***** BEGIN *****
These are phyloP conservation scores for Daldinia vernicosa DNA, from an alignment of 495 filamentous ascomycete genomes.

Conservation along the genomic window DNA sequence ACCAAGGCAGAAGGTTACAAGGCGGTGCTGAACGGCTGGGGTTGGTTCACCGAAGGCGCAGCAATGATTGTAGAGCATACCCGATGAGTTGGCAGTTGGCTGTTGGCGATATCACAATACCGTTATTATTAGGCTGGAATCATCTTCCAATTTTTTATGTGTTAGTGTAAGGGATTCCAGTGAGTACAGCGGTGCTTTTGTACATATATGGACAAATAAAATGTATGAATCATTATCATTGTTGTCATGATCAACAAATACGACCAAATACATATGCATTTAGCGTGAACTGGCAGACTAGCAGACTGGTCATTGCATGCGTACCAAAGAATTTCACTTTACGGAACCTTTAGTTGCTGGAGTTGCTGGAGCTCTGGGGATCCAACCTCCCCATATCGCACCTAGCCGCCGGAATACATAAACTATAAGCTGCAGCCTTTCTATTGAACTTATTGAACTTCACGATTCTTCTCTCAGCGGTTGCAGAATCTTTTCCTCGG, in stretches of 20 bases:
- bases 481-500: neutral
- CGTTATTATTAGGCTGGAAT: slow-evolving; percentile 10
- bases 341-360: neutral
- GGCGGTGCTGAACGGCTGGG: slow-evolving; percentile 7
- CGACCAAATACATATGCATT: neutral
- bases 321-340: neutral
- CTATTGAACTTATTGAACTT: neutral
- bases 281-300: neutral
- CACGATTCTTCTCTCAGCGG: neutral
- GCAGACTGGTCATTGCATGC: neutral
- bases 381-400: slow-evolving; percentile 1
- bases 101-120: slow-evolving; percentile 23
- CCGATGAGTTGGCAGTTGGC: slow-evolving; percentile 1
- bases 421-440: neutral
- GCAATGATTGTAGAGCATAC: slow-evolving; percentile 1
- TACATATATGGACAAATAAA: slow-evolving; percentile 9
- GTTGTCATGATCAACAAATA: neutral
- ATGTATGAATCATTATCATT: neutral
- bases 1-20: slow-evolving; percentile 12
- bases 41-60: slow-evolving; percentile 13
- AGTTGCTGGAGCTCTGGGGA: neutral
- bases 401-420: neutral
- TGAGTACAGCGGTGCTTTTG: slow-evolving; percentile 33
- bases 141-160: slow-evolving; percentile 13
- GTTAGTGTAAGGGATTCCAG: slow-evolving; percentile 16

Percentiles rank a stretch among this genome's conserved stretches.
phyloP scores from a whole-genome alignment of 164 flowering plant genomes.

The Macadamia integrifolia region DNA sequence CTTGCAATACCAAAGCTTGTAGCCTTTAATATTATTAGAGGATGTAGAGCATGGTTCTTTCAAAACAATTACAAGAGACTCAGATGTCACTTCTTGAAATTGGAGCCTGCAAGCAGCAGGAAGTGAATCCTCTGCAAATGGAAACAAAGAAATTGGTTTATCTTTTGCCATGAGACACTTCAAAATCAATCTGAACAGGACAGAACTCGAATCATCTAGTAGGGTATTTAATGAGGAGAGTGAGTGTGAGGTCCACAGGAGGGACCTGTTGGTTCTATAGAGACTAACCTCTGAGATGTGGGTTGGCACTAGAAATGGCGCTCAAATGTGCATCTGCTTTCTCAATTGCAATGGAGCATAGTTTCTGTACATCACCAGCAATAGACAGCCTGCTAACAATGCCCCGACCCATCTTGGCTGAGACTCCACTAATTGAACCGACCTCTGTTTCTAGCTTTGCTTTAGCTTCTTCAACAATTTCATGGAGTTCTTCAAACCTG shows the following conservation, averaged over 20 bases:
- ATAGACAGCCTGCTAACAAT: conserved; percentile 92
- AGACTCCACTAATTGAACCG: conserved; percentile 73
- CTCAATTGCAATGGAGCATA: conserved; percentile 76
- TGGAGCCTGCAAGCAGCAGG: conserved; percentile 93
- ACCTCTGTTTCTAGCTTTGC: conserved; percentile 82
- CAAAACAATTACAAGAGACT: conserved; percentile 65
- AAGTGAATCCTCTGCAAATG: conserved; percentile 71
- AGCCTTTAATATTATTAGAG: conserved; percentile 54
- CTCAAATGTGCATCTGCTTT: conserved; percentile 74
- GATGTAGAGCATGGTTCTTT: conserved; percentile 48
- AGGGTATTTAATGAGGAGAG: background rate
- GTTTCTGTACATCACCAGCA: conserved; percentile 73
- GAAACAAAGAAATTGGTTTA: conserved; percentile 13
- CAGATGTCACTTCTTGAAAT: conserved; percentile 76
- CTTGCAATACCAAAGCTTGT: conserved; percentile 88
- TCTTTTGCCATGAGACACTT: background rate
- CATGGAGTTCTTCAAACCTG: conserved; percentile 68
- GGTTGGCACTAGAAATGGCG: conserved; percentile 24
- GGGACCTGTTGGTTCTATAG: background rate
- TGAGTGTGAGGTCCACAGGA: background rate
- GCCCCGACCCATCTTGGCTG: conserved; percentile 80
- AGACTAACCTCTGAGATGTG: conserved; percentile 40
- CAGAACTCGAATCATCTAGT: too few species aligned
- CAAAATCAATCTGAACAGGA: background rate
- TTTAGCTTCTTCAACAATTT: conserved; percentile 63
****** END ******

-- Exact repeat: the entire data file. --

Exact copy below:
These are phyloP conservation scores for Daldinia vernicosa DNA, from an alignment of 495 filamentous ascomycete genomes.

Conservation along the genomic window DNA sequence ACCAAGGCAGAAGGTTACAAGGCGGTGCTGAACGGCTGGGGTTGGTTCACCGAAGGCGCAGCAATGATTGTAGAGCATACCCGATGAGTTGGCAGTTGGCTGTTGGCGATATCACAATACCGTTATTATTAGGCTGGAATCATCTTCCAATTTTTTATGTGTTAGTGTAAGGGATTCCAGTGAGTACAGCGGTGCTTTTGTACATATATGGACAAATAAAATGTATGAATCATTATCATTGTTGTCATGATCAACAAATACGACCAAATACATATGCATTTAGCGTGAACTGGCAGACTAGCAGACTGGTCATTGCATGCGTACCAAAGAATTTCACTTTACGGAACCTTTAGTTGCTGGAGTTGCTGGAGCTCTGGGGATCCAACCTCCCCATATCGCACCTAGCCGCCGGAATACATAAACTATAAGCTGCAGCCTTTCTATTGAACTTATTGAACTTCACGATTCTTCTCTCAGCGGTTGCAGAATCTTTTCCTCGG, in stretches of 20 bases:
- bases 481-500: neutral
- CGTTATTATTAGGCTGGAAT: slow-evolving; percentile 10
- bases 341-360: neutral
- GGCGGTGCTGAACGGCTGGG: slow-evolving; percentile 7
- CGACCAAATACATATGCATT: neutral
- bases 321-340: neutral
- CTATTGAACTTATTGAACTT: neutral
- bases 281-300: neutral
- CACGATTCTTCTCTCAGCGG: neutral
- GCAGACTGGTCATTGCATGC: neutral
- bases 381-400: slow-evolving; percentile 1
- bases 101-120: slow-evolving; percentile 23
- CCGATGAGTTGGCAGTTGGC: slow-evolving; percentile 1
- bases 421-440: neutral
- GCAATGATTGTAGAGCATAC: slow-evolving; percentile 1
- TACATATATGGACAAATAAA: slow-evolving; percentile 9
- GTTGTCATGATCAACAAATA: neutral
- ATGTATGAATCATTATCATT: neutral
- bases 1-20: slow-evolving; percentile 12
- bases 41-60: slow-evolving; percentile 13
- AGTTGCTGGAGCTCTGGGGA: neutral
- bases 401-420: neutral
- TGAGTACAGCGGTGCTTTTG: slow-evolving; percentile 33
- bases 141-160: slow-evolving; percentile 13
- GTTAGTGTAAGGGATTCCAG: slow-evolving; percentile 16

Percentiles rank a stretch among this genome's conserved stretches.
phyloP scores from a whole-genome alignment of 164 flowering plant genomes.

The Macadamia integrifolia region DNA sequence CTTGCAATACCAAAGCTTGTAGCCTTTAATATTATTAGAGGATGTAGAGCATGGTTCTTTCAAAACAATTACAAGAGACTCAGATGTCACTTCTTGAAATTGGAGCCTGCAAGCAGCAGGAAGTGAATCCTCTGCAAATGGAAACAAAGAAATTGGTTTATCTTTTGCCATGAGACACTTCAAAATCAATCTGAACAGGACAGAACTCGAATCATCTAGTAGGGTATTTAATGAGGAGAGTGAGTGTGAGGTCCACAGGAGGGACCTGTTGGTTCTATAGAGACTAACCTCTGAGATGTGGGTTGGCACTAGAAATGGCGCTCAAATGTGCATCTGCTTTCTCAATTGCAATGGAGCATAGTTTCTGTACATCACCAGCAATAGACAGCCTGCTAACAATGCCCCGACCCATCTTGGCTGAGACTCCACTAATTGAACCGACCTCTGTTTCTAGCTTTGCTTTAGCTTCTTCAACAATTTCATGGAGTTCTTCAAACCTG shows the following conservation, averaged over 20 bases:
- ATAGACAGCCTGCTAACAAT: conserved; percentile 92
- AGACTCCACTAATTGAACCG: conserved; percentile 73
- CTCAATTGCAATGGAGCATA: conserved; percentile 76
- TGGAGCCTGCAAGCAGCAGG: conserved; percentile 93
- ACCTCTGTTTCTAGCTTTGC: conserved; percentile 82
- CAAAACAATTACAAGAGACT: conserved; percentile 65
- AAGTGAATCCTCTGCAAATG: conserved; percentile 71
- AGCCTTTAATATTATTAGAG: conserved; percentile 54
- CTCAAATGTGCATCTGCTTT: conserved; percentile 74
- GATGTAGAGCATGGTTCTTT: conserved; percentile 48
- AGGGTATTTAATGAGGAGAG: background rate
- GTTTCTGTACATCACCAGCA: conserved; percentile 73
- GAAACAAAGAAATTGGTTTA: conserved; percentile 13
- CAGATGTCACTTCTTGAAAT: conserved; percentile 76
- CTTGCAATACCAAAGCTTGT: conserved; percentile 88
- TCTTTTGCCATGAGACACTT: background rate
- CATGGAGTTCTTCAAACCTG: conserved; percentile 68
- GGTTGGCACTAGAAATGGCG: conserved; percentile 24
- GGGACCTGTTGGTTCTATAG: background rate
- TGAGTGTGAGGTCCACAGGA: background rate
- GCCCCGACCCATCTTGGCTG: conserved; percentile 80
- AGACTAACCTCTGAGATGTG: conserved; percentile 40
- CAGAACTCGAATCATCTAGT: too few species aligned
- CAAAATCAATCTGAACAGGA: background rate
- TTTAGCTTCTTCAACAATTT: conserved; percentile 63